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85 years ski lift with T-bar

The Bolgenlift at Davos - the first of its kind on the world

The Bolgenlift at Davos - the first of its kind on the world

The invention that takes winter sports enthusiasts to the top

Winter holiday season! Many people are now heading towards mountains for skiing. But this winter fun would never have become a mass sport if there hadn't been some helpful inventions. The most important of these is now celebrating its anniversary: 85 years ago, the first ski lift with barst o cling on went into operation in Davos.

Until then, skiing had been a much more laborious, much more sporting affair. If you wanted to race down a mountain on skis, you had to climb up first. The ski instructors in Davos, Switzerland, calculated at the time that, during a one-hour lesson, their students spent only six minutes actually skiing. The rest of the time they were busy walking up the mountain again. So, what could be done about it?

With water power up on the toboggan hill

Drawing from CH44626

The very first patent for a winter sports lift by Robert Winterhalde from the Black Forest (CH44626)

At that time, there had been attempts for quite some time to mechanically pull winter sports enthusiasts up onto the mountains. The world's first "ski lift" went into operation on 14 February 1908 in Schollach near Eisenbach in the Black Forest, Germany. Robert Winterhalde, landlord of the "Schneckenhof" hotel, wanted to make it easier for his guests and installed a pulling rope on his sledge hill, which he operated with water power via a mill wheel. The lift was about 280 meters long and overcame a height of 32 meters with five wooden supports. The guests were able to cling to it using special pliers with lever arms.

Winterhalde called his lift "transport equipment to enable uphill driving with sleds and snowshoes" and applied for a patent in the same year ( pdf-Datei CH44626A, also FR392360A). During the First World War the lift was dismantled, but the mill still stands today.

In 1908, the Bödele hill in Vorarlberg, Austria was also equipped with a lift-like ascent aid. In principle, this was a motor-driven cable winch that pulled a sled uphill. Devices of this type remained in use for several decades, especially in Switzerland.

Breakthrough in Davos

drawing from CH147025A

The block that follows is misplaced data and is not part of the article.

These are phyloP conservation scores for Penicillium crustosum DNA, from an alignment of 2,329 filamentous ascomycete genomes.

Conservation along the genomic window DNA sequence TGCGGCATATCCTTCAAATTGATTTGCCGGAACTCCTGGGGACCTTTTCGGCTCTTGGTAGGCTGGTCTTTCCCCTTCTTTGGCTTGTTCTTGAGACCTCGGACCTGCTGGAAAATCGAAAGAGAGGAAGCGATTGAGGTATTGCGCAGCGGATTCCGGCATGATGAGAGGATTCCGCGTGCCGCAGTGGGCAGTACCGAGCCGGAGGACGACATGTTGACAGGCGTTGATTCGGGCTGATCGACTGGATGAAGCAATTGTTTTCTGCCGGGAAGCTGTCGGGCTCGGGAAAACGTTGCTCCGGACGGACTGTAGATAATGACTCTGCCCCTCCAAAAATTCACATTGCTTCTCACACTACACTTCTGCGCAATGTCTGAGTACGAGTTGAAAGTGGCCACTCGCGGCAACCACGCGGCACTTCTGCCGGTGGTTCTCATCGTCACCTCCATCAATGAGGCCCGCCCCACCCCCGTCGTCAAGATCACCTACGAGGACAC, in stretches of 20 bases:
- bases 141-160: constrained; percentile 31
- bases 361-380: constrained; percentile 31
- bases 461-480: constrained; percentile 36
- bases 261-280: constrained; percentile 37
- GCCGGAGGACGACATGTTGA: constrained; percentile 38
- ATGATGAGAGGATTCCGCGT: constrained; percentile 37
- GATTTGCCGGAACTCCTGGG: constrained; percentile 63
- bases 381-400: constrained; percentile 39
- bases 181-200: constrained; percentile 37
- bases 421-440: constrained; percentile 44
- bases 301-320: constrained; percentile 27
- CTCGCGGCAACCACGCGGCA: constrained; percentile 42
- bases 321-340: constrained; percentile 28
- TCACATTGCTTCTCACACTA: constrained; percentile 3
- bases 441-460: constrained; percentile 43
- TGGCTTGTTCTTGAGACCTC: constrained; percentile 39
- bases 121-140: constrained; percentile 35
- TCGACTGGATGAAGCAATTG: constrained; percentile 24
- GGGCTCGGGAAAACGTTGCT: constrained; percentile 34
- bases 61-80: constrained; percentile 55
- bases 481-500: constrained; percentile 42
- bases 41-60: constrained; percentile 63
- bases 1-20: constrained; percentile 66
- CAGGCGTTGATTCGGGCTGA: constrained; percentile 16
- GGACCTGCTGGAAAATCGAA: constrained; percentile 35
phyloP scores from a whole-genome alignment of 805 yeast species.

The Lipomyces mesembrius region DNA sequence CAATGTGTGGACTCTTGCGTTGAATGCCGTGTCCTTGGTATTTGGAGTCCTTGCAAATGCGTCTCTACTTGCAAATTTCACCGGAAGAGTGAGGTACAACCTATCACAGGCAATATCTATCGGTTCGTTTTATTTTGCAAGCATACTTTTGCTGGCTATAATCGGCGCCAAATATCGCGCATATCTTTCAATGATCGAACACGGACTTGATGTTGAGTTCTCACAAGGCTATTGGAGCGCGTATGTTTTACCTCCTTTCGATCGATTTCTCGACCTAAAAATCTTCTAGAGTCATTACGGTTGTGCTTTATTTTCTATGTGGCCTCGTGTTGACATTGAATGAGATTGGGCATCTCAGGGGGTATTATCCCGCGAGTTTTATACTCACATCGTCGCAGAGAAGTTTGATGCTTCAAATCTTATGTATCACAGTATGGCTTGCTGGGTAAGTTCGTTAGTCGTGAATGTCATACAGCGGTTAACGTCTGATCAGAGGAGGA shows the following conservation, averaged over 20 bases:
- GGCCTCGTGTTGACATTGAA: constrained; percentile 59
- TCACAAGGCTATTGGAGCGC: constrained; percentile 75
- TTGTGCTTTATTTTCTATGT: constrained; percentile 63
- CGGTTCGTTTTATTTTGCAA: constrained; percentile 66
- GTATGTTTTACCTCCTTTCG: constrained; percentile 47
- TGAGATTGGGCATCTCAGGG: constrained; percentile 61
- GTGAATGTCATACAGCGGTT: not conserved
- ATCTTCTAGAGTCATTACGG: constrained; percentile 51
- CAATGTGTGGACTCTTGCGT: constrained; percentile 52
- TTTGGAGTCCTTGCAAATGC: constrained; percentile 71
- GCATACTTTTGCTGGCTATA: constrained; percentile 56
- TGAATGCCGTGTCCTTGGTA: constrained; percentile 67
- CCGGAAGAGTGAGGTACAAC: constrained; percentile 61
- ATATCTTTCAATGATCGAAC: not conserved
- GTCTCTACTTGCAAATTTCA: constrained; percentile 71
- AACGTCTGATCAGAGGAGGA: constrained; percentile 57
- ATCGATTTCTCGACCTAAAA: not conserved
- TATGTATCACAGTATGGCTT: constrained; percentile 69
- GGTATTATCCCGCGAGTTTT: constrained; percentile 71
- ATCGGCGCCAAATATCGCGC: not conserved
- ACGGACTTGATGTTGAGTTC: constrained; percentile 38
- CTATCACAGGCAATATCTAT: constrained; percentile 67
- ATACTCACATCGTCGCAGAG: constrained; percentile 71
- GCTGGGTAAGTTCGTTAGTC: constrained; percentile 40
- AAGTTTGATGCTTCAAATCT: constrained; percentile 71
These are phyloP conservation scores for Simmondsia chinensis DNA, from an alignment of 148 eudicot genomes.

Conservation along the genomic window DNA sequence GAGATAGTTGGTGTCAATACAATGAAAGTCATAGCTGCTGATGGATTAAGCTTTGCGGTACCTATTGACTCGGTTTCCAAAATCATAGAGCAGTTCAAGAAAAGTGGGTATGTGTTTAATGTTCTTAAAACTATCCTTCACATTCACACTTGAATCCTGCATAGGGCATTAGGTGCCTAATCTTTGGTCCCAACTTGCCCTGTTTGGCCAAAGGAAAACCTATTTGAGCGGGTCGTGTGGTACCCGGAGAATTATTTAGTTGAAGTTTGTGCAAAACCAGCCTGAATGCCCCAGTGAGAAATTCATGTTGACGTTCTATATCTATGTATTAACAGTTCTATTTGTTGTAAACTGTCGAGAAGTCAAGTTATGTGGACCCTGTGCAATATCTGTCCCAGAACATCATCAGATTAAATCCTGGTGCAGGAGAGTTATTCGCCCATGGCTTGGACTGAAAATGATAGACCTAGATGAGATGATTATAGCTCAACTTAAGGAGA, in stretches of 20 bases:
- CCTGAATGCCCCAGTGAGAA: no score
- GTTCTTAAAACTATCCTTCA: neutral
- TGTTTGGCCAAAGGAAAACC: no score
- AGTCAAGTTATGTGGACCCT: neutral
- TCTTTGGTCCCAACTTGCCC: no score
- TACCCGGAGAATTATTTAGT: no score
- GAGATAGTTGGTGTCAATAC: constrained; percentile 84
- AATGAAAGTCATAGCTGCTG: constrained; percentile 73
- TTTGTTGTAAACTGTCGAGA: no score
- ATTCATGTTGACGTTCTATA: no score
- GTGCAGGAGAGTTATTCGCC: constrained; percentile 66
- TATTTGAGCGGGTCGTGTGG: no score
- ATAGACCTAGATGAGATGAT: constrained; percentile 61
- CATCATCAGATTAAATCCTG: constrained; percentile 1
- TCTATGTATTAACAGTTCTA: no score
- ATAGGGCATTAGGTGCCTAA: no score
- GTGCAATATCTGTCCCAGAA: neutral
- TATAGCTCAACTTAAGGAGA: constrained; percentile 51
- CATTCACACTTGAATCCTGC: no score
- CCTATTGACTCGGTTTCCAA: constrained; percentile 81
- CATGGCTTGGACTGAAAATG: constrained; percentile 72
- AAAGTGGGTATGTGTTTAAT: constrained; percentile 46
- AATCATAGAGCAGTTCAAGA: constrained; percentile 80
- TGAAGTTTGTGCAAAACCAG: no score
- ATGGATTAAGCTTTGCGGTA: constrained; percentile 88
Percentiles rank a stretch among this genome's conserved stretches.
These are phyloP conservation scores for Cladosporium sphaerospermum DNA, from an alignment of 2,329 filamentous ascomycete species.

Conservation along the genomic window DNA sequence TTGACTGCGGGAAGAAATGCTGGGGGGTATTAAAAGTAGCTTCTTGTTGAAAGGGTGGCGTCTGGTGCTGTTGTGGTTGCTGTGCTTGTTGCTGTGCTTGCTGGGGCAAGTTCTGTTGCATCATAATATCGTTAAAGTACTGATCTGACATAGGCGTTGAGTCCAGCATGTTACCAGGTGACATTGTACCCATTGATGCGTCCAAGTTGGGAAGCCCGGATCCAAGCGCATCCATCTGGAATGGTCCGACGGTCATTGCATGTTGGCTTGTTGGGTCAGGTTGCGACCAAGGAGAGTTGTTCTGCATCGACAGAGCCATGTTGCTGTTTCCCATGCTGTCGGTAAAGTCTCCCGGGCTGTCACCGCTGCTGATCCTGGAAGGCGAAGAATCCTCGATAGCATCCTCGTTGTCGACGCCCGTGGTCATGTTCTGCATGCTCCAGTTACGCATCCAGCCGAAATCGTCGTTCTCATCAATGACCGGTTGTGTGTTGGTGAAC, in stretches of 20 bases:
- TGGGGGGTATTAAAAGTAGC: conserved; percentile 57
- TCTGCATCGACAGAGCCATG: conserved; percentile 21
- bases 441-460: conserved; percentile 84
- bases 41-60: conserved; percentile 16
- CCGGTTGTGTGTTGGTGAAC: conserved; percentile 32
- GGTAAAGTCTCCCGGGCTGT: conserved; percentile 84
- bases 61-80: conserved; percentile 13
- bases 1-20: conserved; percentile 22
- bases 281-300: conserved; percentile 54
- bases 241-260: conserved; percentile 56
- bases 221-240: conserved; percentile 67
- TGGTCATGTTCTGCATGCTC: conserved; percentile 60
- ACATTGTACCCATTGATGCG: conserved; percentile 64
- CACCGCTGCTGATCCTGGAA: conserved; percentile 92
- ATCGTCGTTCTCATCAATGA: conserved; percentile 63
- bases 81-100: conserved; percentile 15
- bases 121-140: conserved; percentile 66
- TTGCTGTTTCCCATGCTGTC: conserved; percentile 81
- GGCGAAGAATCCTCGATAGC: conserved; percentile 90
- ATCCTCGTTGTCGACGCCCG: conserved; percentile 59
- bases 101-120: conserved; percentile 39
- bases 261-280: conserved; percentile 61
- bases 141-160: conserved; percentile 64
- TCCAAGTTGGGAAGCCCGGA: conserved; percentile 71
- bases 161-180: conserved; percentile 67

"Towing cableway with rope suspensions for skiers" by Ernst Gustav Constam (CH147025A)

A few years later, in Davos, a ski-enthusiast engineer worked on an efficient, easy-to-use transport device. Ernst Gustav Constam (1888-1965) from Zurich filed a patent application in 1930 for a "towing cableway with rope suspensions for skiers" ( pdf-Datei CH147025A). However, it took another four years before his lift was actually built. Hotelier Leonhard Fopp financed the construction of the facility by the Adolf Bleichert & Co. ropeway factory of Leipzig on his slope at Bolgen in Davos. On 23 December 1934 the lift was tested for the first time, the next day it opened for business.

The Bolgen lift, the world's first ski lift with transport bars, was 270 metres long, overcame a height difference of 60 metres with five supports and was driven by a 24 hp electric motor. However, its bars were J-shaped and were could only transport a single person.

Decisive improvement

Historic photo

The first version of the Bolgen lift, still with J-shaped towing bars

After the successful first ski season, ski instructor Jack Ettinger suggested replacing the J-brackets with T- or anchor-shaped bar that could carry two people at the same time. Constam immediately put this proposal into practice. This gave the ski lift the shape it still has today.

In the course of time, there were many other ideas for ski lifts, such as the ski lift with a club-like holding device ( pdf-Datei CH200226A, 1938), the "slalom ski lift" ( pdf-Datei DE2117782A, 1971), an easily removable ski lift ( pdf-Datei DE3033601C2, 1986) or the "backpack with ski lift" ( pdf-Datei DE19600065A1, 1996). But in the end the T-bar lift on the Bolgen slope had set the unchanged valid standard.

The T-bar ski lift gradually disappears

Diesel-driven T-bar ski lift from the 1970s at Hohen Zinken in Steiermark, Austria

Diesel-driven T-bar ski lift from the 1970s at Hohen Zinken in Steiermark, Austria

Ernst Gustav Constam soon received orders for many other lifts in Switzerland and the Alpine region. In 1940 he went to the USA, where he is said to have built 80 lifts. Constam also applied for other patents relating to ropeways, including the "Method of operating an aerial ropeway for passenger transport" ( pdf-Datei CH 221789). In it, he established the principle of the ski chairlift. This principle has remained largely the same to this day, but is continuously developed in detail (see e.g. pdf-Datei DE202008002698U1 (0,97 MB) - "Ski lift with conveyor floor" from 2008, or pdf-Datei WO002017005932A1 - "Armchair for a chair lift" from 2017).

Today, the T-bar ski lift (just like the "white" winter itself) is an endangered species in this country: the more comfortable and effective chairlift has replaced it almost everywhere on the slopes. T-bar lifts can be found in the ski areas of the Alps almost only on flat practice slopes or as short connecting lifts. But still every beginner learns how to ski on a T-bar ski lift, just like back then in Davos.

Pictures: www.davos.ch, DEPATISnet, Herzi Pinki (CC BY-SA 4 0 via Wikimedia Commons)

Last updated: 15 January 2020 

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